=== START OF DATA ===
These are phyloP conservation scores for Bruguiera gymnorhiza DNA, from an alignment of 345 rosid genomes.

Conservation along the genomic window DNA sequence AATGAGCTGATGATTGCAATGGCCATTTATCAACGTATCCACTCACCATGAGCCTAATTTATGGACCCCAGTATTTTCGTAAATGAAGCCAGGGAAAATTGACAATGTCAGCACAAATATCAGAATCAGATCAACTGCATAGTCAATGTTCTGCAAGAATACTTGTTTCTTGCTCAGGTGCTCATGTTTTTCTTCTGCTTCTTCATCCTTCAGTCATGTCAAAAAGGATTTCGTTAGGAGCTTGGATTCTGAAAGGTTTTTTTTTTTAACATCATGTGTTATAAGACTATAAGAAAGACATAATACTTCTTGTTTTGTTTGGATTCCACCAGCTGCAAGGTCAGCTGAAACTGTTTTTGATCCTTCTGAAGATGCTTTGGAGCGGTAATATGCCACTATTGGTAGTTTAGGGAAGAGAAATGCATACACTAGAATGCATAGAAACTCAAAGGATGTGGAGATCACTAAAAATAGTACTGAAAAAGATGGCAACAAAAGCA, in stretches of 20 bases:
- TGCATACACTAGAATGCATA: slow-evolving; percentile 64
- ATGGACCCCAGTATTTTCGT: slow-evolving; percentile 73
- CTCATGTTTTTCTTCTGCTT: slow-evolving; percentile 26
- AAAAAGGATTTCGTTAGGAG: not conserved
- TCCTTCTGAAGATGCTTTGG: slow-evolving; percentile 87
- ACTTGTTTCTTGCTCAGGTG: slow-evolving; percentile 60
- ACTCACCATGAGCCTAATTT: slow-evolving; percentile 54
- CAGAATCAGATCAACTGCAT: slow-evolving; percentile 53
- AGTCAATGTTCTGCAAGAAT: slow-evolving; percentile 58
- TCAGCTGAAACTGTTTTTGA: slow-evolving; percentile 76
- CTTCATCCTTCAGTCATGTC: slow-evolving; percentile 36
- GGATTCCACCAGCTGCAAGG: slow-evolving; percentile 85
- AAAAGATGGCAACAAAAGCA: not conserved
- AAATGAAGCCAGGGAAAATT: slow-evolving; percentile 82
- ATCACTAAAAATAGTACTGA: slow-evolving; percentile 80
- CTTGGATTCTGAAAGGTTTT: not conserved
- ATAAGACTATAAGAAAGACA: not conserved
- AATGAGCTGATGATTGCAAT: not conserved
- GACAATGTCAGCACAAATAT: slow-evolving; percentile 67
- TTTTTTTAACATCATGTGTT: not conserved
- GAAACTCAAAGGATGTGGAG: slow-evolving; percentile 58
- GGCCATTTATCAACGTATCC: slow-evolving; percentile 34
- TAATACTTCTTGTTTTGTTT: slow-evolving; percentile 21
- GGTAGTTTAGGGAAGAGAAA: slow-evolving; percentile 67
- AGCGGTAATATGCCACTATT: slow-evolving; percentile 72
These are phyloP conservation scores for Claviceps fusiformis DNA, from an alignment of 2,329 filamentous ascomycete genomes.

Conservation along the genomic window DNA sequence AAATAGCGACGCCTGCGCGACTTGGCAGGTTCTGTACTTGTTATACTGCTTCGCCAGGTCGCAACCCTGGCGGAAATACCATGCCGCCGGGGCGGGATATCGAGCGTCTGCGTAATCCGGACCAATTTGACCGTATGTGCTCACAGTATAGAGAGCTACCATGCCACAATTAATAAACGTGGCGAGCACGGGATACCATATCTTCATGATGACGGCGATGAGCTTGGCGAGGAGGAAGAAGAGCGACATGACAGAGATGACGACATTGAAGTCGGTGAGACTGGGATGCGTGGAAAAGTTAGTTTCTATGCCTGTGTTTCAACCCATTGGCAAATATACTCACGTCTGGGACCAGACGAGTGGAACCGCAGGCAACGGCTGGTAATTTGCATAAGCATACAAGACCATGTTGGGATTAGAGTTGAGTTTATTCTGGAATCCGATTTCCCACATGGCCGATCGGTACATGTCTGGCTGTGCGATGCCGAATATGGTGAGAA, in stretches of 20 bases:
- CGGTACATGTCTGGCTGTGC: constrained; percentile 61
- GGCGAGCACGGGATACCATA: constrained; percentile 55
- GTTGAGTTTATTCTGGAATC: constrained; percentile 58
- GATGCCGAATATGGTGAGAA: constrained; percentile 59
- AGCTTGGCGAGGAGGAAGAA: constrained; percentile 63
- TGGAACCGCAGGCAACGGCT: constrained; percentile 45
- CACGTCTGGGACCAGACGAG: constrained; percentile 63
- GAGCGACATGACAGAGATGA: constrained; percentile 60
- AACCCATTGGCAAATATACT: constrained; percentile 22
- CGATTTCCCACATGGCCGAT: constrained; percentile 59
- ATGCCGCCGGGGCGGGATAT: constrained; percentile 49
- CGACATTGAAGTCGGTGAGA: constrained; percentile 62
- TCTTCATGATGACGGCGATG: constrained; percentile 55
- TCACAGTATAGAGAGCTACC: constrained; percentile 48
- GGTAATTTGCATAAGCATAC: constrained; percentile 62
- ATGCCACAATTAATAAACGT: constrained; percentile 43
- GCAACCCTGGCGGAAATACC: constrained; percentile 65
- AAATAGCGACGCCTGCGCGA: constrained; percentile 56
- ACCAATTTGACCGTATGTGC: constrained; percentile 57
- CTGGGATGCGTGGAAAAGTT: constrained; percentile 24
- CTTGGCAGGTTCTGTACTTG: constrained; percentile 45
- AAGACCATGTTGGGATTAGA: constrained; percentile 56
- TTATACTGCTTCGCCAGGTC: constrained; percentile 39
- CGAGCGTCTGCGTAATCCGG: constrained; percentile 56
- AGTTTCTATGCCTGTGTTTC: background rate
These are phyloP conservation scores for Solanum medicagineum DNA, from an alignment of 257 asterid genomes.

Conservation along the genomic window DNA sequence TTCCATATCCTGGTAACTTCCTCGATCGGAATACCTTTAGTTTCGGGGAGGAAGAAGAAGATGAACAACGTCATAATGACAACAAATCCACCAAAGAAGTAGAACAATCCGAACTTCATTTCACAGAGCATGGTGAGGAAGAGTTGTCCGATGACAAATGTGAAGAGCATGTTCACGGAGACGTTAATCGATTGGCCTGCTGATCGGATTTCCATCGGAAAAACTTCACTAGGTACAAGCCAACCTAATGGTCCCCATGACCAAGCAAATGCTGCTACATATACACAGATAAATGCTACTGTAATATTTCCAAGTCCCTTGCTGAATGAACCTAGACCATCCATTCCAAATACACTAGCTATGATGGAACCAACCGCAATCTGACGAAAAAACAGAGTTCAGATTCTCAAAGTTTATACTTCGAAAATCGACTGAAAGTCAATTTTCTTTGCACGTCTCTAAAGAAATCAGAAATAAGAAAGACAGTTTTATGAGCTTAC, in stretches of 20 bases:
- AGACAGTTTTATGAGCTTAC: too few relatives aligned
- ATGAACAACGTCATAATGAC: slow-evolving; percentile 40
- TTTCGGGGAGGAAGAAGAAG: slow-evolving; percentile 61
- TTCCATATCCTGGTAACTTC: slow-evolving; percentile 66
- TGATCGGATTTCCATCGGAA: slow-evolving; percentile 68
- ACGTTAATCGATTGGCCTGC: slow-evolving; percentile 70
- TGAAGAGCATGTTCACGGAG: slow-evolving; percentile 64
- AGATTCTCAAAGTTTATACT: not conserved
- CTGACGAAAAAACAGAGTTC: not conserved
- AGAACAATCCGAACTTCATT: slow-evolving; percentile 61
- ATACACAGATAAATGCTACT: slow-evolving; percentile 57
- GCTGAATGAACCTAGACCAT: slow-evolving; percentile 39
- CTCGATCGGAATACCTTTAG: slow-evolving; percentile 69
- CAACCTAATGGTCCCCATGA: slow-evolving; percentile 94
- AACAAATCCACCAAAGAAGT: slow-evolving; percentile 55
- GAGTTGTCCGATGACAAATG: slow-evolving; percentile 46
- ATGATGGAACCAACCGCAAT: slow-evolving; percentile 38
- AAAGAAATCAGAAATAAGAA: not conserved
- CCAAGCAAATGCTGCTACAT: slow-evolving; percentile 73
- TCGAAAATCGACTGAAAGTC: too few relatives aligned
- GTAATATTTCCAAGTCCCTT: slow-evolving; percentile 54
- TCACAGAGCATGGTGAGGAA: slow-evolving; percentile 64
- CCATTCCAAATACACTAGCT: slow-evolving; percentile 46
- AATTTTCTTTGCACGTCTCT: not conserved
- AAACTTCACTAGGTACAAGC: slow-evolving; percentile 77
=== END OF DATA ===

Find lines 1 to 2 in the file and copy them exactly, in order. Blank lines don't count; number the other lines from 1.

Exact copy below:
These are phyloP conservation scores for Bruguiera gymnorhiza DNA, from an alignment of 345 rosid genomes.

Conservation along the genomic window DNA sequence AATGAGCTGATGATTGCAATGGCCATTTATCAACGTATCCACTCACCATGAGCCTAATTTATGGACCCCAGTATTTTCGTAAATGAAGCCAGGGAAAATTGACAATGTCAGCACAAATATCAGAATCAGATCAACTGCATAGTCAATGTTCTGCAAGAATACTTGTTTCTTGCTCAGGTGCTCATGTTTTTCTTCTGCTTCTTCATCCTTCAGTCATGTCAAAAAGGATTTCGTTAGGAGCTTGGATTCTGAAAGGTTTTTTTTTTTAACATCATGTGTTATAAGACTATAAGAAAGACATAATACTTCTTGTTTTGTTTGGATTCCACCAGCTGCAAGGTCAGCTGAAACTGTTTTTGATCCTTCTGAAGATGCTTTGGAGCGGTAATATGCCACTATTGGTAGTTTAGGGAAGAGAAATGCATACACTAGAATGCATAGAAACTCAAAGGATGTGGAGATCACTAAAAATAGTACTGAAAAAGATGGCAACAAAAGCA, in stretches of 20 bases: